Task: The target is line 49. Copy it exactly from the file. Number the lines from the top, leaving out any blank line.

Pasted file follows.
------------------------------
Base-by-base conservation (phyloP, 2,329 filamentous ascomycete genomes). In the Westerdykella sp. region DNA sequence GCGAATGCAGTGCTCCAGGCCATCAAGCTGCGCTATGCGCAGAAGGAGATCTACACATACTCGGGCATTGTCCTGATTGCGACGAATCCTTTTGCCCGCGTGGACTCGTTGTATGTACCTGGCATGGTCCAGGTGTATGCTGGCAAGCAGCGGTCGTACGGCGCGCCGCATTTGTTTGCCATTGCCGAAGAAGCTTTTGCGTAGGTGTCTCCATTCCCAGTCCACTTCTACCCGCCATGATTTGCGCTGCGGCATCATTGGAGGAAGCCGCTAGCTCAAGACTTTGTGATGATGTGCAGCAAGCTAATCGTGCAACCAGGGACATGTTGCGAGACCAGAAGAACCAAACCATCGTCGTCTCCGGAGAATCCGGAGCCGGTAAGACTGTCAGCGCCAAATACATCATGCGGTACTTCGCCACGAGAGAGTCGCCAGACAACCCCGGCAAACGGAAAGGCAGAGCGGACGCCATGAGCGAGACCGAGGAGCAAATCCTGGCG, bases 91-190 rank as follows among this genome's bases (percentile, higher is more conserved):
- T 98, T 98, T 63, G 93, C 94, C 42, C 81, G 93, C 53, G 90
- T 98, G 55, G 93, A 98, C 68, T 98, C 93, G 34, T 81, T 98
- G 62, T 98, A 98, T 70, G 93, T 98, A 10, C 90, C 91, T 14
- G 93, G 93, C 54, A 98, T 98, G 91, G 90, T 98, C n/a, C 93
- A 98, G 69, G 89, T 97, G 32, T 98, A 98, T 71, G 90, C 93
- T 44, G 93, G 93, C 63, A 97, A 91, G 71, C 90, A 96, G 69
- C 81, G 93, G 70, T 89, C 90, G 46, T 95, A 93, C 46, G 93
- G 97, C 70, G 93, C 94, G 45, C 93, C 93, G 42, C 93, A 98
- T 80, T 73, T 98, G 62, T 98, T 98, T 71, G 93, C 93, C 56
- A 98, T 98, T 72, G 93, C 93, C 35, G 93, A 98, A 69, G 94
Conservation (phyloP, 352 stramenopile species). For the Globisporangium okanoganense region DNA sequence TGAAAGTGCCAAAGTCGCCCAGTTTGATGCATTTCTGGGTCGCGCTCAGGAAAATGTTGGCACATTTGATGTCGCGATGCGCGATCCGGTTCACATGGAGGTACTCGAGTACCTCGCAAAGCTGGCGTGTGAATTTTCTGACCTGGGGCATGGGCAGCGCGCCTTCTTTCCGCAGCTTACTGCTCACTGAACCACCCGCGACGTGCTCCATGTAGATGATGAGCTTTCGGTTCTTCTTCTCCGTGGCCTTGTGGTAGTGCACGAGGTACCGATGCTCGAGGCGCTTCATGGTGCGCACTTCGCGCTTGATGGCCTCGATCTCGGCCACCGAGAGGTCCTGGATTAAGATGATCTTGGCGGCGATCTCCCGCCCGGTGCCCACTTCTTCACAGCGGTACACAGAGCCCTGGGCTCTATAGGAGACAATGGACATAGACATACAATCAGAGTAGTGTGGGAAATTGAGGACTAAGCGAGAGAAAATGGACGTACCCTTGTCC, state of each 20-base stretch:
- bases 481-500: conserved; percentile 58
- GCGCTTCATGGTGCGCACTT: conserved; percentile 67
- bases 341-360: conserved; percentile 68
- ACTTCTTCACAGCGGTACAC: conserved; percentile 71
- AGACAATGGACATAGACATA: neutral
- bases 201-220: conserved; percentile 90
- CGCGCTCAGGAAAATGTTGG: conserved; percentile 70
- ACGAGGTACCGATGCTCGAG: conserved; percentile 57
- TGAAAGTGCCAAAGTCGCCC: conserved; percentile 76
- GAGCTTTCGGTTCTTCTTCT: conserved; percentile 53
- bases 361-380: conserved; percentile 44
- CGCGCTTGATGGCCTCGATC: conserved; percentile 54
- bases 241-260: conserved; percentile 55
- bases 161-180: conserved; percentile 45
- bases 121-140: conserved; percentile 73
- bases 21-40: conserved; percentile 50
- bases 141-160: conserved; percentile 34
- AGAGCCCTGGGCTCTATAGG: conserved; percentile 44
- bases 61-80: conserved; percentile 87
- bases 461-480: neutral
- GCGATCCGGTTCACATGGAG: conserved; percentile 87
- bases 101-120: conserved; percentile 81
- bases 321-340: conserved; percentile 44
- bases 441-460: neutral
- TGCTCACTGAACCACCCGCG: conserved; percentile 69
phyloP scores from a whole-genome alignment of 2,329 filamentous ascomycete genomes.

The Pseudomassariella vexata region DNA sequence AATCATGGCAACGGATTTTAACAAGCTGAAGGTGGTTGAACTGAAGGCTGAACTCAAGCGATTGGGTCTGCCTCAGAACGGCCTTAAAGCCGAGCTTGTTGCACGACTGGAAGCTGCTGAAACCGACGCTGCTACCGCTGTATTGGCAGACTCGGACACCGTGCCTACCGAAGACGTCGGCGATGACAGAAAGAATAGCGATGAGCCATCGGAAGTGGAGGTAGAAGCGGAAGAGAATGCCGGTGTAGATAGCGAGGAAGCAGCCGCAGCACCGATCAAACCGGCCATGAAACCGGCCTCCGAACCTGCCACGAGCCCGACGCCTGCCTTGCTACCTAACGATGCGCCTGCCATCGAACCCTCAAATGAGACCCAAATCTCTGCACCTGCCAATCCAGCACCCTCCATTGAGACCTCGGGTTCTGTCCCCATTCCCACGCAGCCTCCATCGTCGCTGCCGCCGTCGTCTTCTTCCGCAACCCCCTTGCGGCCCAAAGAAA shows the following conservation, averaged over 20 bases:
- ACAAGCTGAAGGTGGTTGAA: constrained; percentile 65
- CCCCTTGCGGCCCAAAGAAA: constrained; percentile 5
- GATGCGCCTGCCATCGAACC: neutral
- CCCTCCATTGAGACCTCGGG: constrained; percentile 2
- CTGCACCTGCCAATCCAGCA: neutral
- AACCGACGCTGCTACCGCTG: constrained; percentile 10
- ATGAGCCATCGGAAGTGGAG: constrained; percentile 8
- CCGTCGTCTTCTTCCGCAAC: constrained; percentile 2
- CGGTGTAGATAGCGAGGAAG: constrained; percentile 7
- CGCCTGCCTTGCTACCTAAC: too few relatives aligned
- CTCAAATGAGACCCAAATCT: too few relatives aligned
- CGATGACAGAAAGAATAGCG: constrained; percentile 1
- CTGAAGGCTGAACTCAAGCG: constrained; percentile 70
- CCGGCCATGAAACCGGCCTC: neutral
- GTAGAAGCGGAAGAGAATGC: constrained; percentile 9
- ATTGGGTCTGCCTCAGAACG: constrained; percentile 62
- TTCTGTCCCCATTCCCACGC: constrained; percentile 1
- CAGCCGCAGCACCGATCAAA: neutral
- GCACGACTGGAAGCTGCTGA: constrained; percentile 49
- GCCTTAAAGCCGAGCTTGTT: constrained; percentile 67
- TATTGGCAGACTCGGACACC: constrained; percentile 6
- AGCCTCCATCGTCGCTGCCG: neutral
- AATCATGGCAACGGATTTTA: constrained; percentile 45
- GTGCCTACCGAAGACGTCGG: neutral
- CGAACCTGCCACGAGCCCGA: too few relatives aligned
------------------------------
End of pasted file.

- CGCCTGCCTTGCTACCTAAC: too few relatives aligned